Over the last two years I ‘ve sent over a hundred requests to writers asking if they would participate in my Writer Odyssey Wednesday series. Out of those hundred, I have only had five people say “no” to me. Many of those were because people were on tight deadlines. But one “no” in particular stands out, and I want to share that story today.
When I approached the writer to participate in the series, she was very gracious and explained that I didn’t want her story. Why? Because it did not follow the norm. She wrote one manuscript, queried two agents, and received two offers of representation. She admitted she wasn’t a great example of what really happens in the publishing world. I appreciated the writer’s honesty and it started me thinking about each individual’s commitment to the process.
If you’re on Twitter, you see the announcements every day. Someone signed with an agent or got a book deal. But what you don’t know is how long it took them to get there. Yes, I’ve interviewed some who have had a very easy road, but others have written up to five manuscripts and queried for years before they got those bites.
Which brings me to my thought for today: If you’re struggling, have you ever questioned how much you really want this publishing dream? Have you given yourself a deadline, or a number of books to write before you give up? Or do you never intend to give up? Keep writing until something sparks no matter how long it takes.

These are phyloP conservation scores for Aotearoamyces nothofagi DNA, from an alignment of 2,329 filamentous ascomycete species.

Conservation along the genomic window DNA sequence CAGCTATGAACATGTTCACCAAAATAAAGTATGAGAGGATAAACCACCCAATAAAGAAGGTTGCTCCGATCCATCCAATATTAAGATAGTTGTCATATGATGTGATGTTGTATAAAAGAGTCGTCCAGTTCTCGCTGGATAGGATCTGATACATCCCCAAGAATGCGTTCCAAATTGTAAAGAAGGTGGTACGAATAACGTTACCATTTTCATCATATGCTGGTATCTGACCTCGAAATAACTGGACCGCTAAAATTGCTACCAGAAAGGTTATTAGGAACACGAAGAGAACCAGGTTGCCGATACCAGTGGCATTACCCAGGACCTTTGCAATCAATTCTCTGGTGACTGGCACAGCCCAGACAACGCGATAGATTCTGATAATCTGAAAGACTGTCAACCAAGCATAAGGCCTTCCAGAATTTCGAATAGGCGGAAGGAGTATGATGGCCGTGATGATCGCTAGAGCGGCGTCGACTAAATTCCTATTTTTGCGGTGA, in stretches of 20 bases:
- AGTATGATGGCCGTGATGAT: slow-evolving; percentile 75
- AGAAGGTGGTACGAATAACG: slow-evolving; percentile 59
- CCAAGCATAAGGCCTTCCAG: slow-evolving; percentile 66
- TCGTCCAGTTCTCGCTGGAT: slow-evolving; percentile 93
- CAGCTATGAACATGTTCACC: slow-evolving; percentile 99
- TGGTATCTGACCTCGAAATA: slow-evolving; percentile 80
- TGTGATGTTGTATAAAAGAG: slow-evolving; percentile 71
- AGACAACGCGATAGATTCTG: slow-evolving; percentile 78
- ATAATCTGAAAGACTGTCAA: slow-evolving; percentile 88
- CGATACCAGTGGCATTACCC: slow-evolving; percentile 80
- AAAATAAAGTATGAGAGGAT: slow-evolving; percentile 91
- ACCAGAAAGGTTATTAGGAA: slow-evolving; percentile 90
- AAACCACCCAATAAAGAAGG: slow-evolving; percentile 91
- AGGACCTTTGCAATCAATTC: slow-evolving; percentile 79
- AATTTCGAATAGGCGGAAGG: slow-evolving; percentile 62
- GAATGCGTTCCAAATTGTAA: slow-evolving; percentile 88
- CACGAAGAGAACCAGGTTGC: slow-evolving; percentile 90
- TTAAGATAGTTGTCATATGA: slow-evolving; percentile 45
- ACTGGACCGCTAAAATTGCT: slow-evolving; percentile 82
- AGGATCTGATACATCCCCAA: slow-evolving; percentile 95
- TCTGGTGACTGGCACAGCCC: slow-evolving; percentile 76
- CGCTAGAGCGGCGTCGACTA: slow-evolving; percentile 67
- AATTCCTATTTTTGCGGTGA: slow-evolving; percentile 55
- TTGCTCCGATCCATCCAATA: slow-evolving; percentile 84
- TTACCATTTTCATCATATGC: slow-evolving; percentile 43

I’m in the latter group. Never once did I think I was going to give myself three tries and then I’m out. Maybe it’s because I’m ultra competitive, or because I’ve made my goals known on this blog and I knew you guys would never let me give up. No matter, I think it’s an honest question every writer asks themself at one time or another because it’s easy to get down when things aren’t going well.
In fact, in many of my W.O.W. interviews I have asked, “Did you ever think about giving up on writing dream?” Many have admitted they have been down, and perhaps taken a break, but never entirely given up. Others have flat-out said, “no” because writing is in their blood, and they can’t ever imagine stopping whether they find success or not.
The key thing for me is to think about all the possibilities. There are so many paths available to writers these days. Traditional presses, small presses, digital-first, as well as self-publishing. With all of these options, I think the best thing to wonder is not, “How much do I want it?” but “What am I going to do to make it happen?”
What about you fellow writers? Have you ever stopped and questioned how much you really want that publishing dream? Have you considered each and every avenue to achieve your goal? I’d love to hear about it in the comments.